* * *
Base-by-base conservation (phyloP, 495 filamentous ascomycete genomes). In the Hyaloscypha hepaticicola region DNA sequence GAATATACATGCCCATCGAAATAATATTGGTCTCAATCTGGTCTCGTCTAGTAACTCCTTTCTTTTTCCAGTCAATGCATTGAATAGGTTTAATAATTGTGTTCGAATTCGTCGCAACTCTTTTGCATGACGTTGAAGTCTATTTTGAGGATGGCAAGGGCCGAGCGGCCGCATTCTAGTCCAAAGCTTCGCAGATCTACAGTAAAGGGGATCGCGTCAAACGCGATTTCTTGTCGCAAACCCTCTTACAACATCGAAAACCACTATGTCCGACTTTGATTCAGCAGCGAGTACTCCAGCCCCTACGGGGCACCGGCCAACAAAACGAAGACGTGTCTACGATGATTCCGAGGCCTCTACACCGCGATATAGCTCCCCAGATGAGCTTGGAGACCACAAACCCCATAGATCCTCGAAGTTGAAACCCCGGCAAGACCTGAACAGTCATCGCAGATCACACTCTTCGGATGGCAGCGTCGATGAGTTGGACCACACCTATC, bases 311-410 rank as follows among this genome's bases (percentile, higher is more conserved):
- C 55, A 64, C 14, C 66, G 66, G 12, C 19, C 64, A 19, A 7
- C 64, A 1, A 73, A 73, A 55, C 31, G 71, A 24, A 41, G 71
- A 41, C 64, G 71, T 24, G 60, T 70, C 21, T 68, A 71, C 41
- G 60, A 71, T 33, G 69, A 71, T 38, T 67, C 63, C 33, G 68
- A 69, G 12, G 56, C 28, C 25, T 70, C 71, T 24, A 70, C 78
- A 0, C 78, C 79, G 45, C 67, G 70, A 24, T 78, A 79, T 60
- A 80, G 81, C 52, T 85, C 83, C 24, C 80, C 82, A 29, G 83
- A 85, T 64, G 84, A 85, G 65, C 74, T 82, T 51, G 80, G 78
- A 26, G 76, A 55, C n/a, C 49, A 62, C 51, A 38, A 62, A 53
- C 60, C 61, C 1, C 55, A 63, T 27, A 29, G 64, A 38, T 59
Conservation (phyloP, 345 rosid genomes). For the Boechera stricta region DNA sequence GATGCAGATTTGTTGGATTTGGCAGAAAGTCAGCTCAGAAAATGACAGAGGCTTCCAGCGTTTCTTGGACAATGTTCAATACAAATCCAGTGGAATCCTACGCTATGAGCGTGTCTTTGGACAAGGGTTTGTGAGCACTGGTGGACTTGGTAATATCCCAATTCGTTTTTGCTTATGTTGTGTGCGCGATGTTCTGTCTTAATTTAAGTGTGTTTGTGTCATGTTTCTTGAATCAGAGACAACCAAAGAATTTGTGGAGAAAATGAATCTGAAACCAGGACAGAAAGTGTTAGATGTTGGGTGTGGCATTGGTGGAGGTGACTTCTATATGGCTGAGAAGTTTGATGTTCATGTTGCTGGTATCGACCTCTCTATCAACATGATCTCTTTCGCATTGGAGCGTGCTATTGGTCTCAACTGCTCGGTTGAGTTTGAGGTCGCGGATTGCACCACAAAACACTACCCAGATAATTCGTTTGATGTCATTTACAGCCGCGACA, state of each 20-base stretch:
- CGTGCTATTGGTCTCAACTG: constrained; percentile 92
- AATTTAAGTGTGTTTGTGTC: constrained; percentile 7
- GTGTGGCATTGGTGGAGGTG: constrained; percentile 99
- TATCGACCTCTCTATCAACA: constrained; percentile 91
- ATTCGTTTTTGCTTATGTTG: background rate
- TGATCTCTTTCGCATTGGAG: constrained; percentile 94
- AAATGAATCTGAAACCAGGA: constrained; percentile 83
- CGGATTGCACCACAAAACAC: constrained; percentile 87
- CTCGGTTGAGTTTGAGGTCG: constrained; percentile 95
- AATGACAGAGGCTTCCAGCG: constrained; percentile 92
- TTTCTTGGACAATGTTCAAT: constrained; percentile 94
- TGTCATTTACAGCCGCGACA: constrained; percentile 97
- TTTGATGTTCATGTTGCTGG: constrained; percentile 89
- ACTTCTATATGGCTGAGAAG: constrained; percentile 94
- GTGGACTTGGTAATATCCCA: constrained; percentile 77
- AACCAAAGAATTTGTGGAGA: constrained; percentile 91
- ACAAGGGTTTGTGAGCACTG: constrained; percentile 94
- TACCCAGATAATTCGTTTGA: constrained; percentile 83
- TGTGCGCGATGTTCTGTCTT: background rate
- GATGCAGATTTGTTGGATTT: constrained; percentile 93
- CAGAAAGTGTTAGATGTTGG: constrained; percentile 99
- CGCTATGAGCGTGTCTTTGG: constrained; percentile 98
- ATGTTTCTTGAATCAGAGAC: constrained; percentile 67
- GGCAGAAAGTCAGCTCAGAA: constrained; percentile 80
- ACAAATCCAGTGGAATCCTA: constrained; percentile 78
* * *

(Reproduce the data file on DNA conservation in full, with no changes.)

Base-by-base conservation (phyloP, 495 filamentous ascomycete genomes). In the Hyaloscypha hepaticicola region DNA sequence GAATATACATGCCCATCGAAATAATATTGGTCTCAATCTGGTCTCGTCTAGTAACTCCTTTCTTTTTCCAGTCAATGCATTGAATAGGTTTAATAATTGTGTTCGAATTCGTCGCAACTCTTTTGCATGACGTTGAAGTCTATTTTGAGGATGGCAAGGGCCGAGCGGCCGCATTCTAGTCCAAAGCTTCGCAGATCTACAGTAAAGGGGATCGCGTCAAACGCGATTTCTTGTCGCAAACCCTCTTACAACATCGAAAACCACTATGTCCGACTTTGATTCAGCAGCGAGTACTCCAGCCCCTACGGGGCACCGGCCAACAAAACGAAGACGTGTCTACGATGATTCCGAGGCCTCTACACCGCGATATAGCTCCCCAGATGAGCTTGGAGACCACAAACCCCATAGATCCTCGAAGTTGAAACCCCGGCAAGACCTGAACAGTCATCGCAGATCACACTCTTCGGATGGCAGCGTCGATGAGTTGGACCACACCTATC, bases 311-410 rank as follows among this genome's bases (percentile, higher is more conserved):
- C 55, A 64, C 14, C 66, G 66, G 12, C 19, C 64, A 19, A 7
- C 64, A 1, A 73, A 73, A 55, C 31, G 71, A 24, A 41, G 71
- A 41, C 64, G 71, T 24, G 60, T 70, C 21, T 68, A 71, C 41
- G 60, A 71, T 33, G 69, A 71, T 38, T 67, C 63, C 33, G 68
- A 69, G 12, G 56, C 28, C 25, T 70, C 71, T 24, A 70, C 78
- A 0, C 78, C 79, G 45, C 67, G 70, A 24, T 78, A 79, T 60
- A 80, G 81, C 52, T 85, C 83, C 24, C 80, C 82, A 29, G 83
- A 85, T 64, G 84, A 85, G 65, C 74, T 82, T 51, G 80, G 78
- A 26, G 76, A 55, C n/a, C 49, A 62, C 51, A 38, A 62, A 53
- C 60, C 61, C 1, C 55, A 63, T 27, A 29, G 64, A 38, T 59
Conservation (phyloP, 345 rosid genomes). For the Boechera stricta region DNA sequence GATGCAGATTTGTTGGATTTGGCAGAAAGTCAGCTCAGAAAATGACAGAGGCTTCCAGCGTTTCTTGGACAATGTTCAATACAAATCCAGTGGAATCCTACGCTATGAGCGTGTCTTTGGACAAGGGTTTGTGAGCACTGGTGGACTTGGTAATATCCCAATTCGTTTTTGCTTATGTTGTGTGCGCGATGTTCTGTCTTAATTTAAGTGTGTTTGTGTCATGTTTCTTGAATCAGAGACAACCAAAGAATTTGTGGAGAAAATGAATCTGAAACCAGGACAGAAAGTGTTAGATGTTGGGTGTGGCATTGGTGGAGGTGACTTCTATATGGCTGAGAAGTTTGATGTTCATGTTGCTGGTATCGACCTCTCTATCAACATGATCTCTTTCGCATTGGAGCGTGCTATTGGTCTCAACTGCTCGGTTGAGTTTGAGGTCGCGGATTGCACCACAAAACACTACCCAGATAATTCGTTTGATGTCATTTACAGCCGCGACA, state of each 20-base stretch:
- CGTGCTATTGGTCTCAACTG: constrained; percentile 92
- AATTTAAGTGTGTTTGTGTC: constrained; percentile 7
- GTGTGGCATTGGTGGAGGTG: constrained; percentile 99
- TATCGACCTCTCTATCAACA: constrained; percentile 91
- ATTCGTTTTTGCTTATGTTG: background rate
- TGATCTCTTTCGCATTGGAG: constrained; percentile 94
- AAATGAATCTGAAACCAGGA: constrained; percentile 83
- CGGATTGCACCACAAAACAC: constrained; percentile 87
- CTCGGTTGAGTTTGAGGTCG: constrained; percentile 95
- AATGACAGAGGCTTCCAGCG: constrained; percentile 92
- TTTCTTGGACAATGTTCAAT: constrained; percentile 94
- TGTCATTTACAGCCGCGACA: constrained; percentile 97
- TTTGATGTTCATGTTGCTGG: constrained; percentile 89
- ACTTCTATATGGCTGAGAAG: constrained; percentile 94
- GTGGACTTGGTAATATCCCA: constrained; percentile 77
- AACCAAAGAATTTGTGGAGA: constrained; percentile 91
- ACAAGGGTTTGTGAGCACTG: constrained; percentile 94
- TACCCAGATAATTCGTTTGA: constrained; percentile 83
- TGTGCGCGATGTTCTGTCTT: background rate
- GATGCAGATTTGTTGGATTT: constrained; percentile 93
- CAGAAAGTGTTAGATGTTGG: constrained; percentile 99
- CGCTATGAGCGTGTCTTTGG: constrained; percentile 98
- ATGTTTCTTGAATCAGAGAC: constrained; percentile 67
- GGCAGAAAGTCAGCTCAGAA: constrained; percentile 80
- ACAAATCCAGTGGAATCCTA: constrained; percentile 78